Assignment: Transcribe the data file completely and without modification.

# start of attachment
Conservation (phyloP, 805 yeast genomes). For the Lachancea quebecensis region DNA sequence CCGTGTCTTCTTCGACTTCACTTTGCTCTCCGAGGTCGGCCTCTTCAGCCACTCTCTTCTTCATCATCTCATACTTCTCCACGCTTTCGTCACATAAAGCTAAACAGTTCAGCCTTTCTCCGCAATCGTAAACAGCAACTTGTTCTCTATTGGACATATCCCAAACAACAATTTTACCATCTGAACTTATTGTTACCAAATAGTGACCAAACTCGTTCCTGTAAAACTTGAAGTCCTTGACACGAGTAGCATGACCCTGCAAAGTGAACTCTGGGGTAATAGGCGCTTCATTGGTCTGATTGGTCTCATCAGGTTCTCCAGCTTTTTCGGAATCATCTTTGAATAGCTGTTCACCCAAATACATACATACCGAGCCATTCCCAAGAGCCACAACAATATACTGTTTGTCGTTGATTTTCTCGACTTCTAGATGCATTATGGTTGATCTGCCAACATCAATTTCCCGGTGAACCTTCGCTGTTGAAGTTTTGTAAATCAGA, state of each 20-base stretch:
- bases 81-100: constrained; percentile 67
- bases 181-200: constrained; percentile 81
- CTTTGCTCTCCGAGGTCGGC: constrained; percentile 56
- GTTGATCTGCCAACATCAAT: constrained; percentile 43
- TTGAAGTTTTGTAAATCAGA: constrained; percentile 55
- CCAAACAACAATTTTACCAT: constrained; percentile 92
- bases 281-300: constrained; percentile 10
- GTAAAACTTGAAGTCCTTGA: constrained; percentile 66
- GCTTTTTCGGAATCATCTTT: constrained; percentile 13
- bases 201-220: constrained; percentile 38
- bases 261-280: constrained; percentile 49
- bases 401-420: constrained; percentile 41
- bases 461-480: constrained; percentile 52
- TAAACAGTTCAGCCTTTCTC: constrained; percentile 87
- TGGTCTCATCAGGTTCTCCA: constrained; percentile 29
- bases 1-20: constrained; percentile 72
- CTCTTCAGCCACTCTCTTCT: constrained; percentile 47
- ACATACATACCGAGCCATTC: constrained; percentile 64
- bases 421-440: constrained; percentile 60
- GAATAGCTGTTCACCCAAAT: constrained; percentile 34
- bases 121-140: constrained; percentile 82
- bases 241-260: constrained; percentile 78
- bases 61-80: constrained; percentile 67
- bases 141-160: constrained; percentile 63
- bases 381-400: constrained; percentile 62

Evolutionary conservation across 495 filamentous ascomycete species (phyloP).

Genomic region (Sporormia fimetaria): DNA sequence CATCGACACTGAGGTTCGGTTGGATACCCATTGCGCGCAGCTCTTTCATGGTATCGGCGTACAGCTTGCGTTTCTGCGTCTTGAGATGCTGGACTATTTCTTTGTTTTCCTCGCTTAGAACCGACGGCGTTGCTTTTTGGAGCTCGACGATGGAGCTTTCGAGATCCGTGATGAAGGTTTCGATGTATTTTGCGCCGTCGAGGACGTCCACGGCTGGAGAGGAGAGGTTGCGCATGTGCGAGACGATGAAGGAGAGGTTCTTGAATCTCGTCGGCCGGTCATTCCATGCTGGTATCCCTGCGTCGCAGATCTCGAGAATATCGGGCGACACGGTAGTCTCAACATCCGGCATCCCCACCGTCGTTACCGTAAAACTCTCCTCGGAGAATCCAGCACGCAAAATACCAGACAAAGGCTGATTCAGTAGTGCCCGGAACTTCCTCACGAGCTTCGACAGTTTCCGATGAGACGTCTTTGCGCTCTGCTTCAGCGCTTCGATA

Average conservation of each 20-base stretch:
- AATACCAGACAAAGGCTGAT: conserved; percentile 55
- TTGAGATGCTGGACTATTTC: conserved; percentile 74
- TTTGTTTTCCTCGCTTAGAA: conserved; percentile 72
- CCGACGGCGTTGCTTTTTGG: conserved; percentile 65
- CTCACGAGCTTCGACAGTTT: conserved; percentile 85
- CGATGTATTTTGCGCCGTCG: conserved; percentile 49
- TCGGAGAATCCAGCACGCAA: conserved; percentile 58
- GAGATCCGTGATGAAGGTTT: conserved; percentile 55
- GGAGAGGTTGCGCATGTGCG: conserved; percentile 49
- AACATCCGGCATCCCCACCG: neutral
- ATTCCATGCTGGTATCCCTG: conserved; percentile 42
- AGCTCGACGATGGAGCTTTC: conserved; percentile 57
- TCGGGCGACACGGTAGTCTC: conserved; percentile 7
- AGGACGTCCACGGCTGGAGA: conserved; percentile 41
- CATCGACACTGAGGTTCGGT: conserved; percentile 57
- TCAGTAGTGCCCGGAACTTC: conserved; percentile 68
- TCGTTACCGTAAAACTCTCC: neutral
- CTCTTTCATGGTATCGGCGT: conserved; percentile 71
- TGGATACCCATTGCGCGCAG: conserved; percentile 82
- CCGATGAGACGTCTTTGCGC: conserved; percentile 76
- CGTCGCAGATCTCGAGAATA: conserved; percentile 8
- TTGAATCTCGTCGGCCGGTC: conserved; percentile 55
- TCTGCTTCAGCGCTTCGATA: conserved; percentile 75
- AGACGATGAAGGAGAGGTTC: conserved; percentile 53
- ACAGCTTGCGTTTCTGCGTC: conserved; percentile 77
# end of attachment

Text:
Conservation (phyloP, 805 yeast genomes). For the Lachancea quebecensis region DNA sequence CCGTGTCTTCTTCGACTTCACTTTGCTCTCCGAGGTCGGCCTCTTCAGCCACTCTCTTCTTCATCATCTCATACTTCTCCACGCTTTCGTCACATAAAGCTAAACAGTTCAGCCTTTCTCCGCAATCGTAAACAGCAACTTGTTCTCTATTGGACATATCCCAAACAACAATTTTACCATCTGAACTTATTGTTACCAAATAGTGACCAAACTCGTTCCTGTAAAACTTGAAGTCCTTGACACGAGTAGCATGACCCTGCAAAGTGAACTCTGGGGTAATAGGCGCTTCATTGGTCTGATTGGTCTCATCAGGTTCTCCAGCTTTTTCGGAATCATCTTTGAATAGCTGTTCACCCAAATACATACATACCGAGCCATTCCCAAGAGCCACAACAATATACTGTTTGTCGTTGATTTTCTCGACTTCTAGATGCATTATGGTTGATCTGCCAACATCAATTTCCCGGTGAACCTTCGCTGTTGAAGTTTTGTAAATCAGA, state of each 20-base stretch:
- bases 81-100: constrained; percentile 67
- bases 181-200: constrained; percentile 81
- CTTTGCTCTCCGAGGTCGGC: constrained; percentile 56
- GTTGATCTGCCAACATCAAT: constrained; percentile 43
- TTGAAGTTTTGTAAATCAGA: constrained; percentile 55
- CCAAACAACAATTTTACCAT: constrained; percentile 92
- bases 281-300: constrained; percentile 10
- GTAAAACTTGAAGTCCTTGA: constrained; percentile 66
- GCTTTTTCGGAATCATCTTT: constrained; percentile 13
- bases 201-220: constrained; percentile 38
- bases 261-280: constrained; percentile 49
- bases 401-420: constrained; percentile 41
- bases 461-480: constrained; percentile 52
- TAAACAGTTCAGCCTTTCTC: constrained; percentile 87
- TGGTCTCATCAGGTTCTCCA: constrained; percentile 29
- bases 1-20: constrained; percentile 72
- CTCTTCAGCCACTCTCTTCT: constrained; percentile 47
- ACATACATACCGAGCCATTC: constrained; percentile 64
- bases 421-440: constrained; percentile 60
- GAATAGCTGTTCACCCAAAT: constrained; percentile 34
- bases 121-140: constrained; percentile 82
- bases 241-260: constrained; percentile 78
- bases 61-80: constrained; percentile 67
- bases 141-160: constrained; percentile 63
- bases 381-400: constrained; percentile 62

Evolutionary conservation across 495 filamentous ascomycete species (phyloP).

Genomic region (Sporormia fimetaria): DNA sequence CATCGACACTGAGGTTCGGTTGGATACCCATTGCGCGCAGCTCTTTCATGGTATCGGCGTACAGCTTGCGTTTCTGCGTCTTGAGATGCTGGACTATTTCTTTGTTTTCCTCGCTTAGAACCGACGGCGTTGCTTTTTGGAGCTCGACGATGGAGCTTTCGAGATCCGTGATGAAGGTTTCGATGTATTTTGCGCCGTCGAGGACGTCCACGGCTGGAGAGGAGAGGTTGCGCATGTGCGAGACGATGAAGGAGAGGTTCTTGAATCTCGTCGGCCGGTCATTCCATGCTGGTATCCCTGCGTCGCAGATCTCGAGAATATCGGGCGACACGGTAGTCTCAACATCCGGCATCCCCACCGTCGTTACCGTAAAACTCTCCTCGGAGAATCCAGCACGCAAAATACCAGACAAAGGCTGATTCAGTAGTGCCCGGAACTTCCTCACGAGCTTCGACAGTTTCCGATGAGACGTCTTTGCGCTCTGCTTCAGCGCTTCGATA

Average conservation of each 20-base stretch:
- AATACCAGACAAAGGCTGAT: conserved; percentile 55
- TTGAGATGCTGGACTATTTC: conserved; percentile 74
- TTTGTTTTCCTCGCTTAGAA: conserved; percentile 72
- CCGACGGCGTTGCTTTTTGG: conserved; percentile 65
- CTCACGAGCTTCGACAGTTT: conserved; percentile 85
- CGATGTATTTTGCGCCGTCG: conserved; percentile 49
- TCGGAGAATCCAGCACGCAA: conserved; percentile 58
- GAGATCCGTGATGAAGGTTT: conserved; percentile 55
- GGAGAGGTTGCGCATGTGCG: conserved; percentile 49
- AACATCCGGCATCCCCACCG: neutral
- ATTCCATGCTGGTATCCCTG: conserved; percentile 42
- AGCTCGACGATGGAGCTTTC: conserved; percentile 57
- TCGGGCGACACGGTAGTCTC: conserved; percentile 7
- AGGACGTCCACGGCTGGAGA: conserved; percentile 41
- CATCGACACTGAGGTTCGGT: conserved; percentile 57
- TCAGTAGTGCCCGGAACTTC: conserved; percentile 68
- TCGTTACCGTAAAACTCTCC: neutral
- CTCTTTCATGGTATCGGCGT: conserved; percentile 71
- TGGATACCCATTGCGCGCAG: conserved; percentile 82
- CCGATGAGACGTCTTTGCGC: conserved; percentile 76
- CGTCGCAGATCTCGAGAATA: conserved; percentile 8
- TTGAATCTCGTCGGCCGGTC: conserved; percentile 55
- TCTGCTTCAGCGCTTCGATA: conserved; percentile 75
- AGACGATGAAGGAGAGGTTC: conserved; percentile 53
- ACAGCTTGCGTTTCTGCGTC: conserved; percentile 77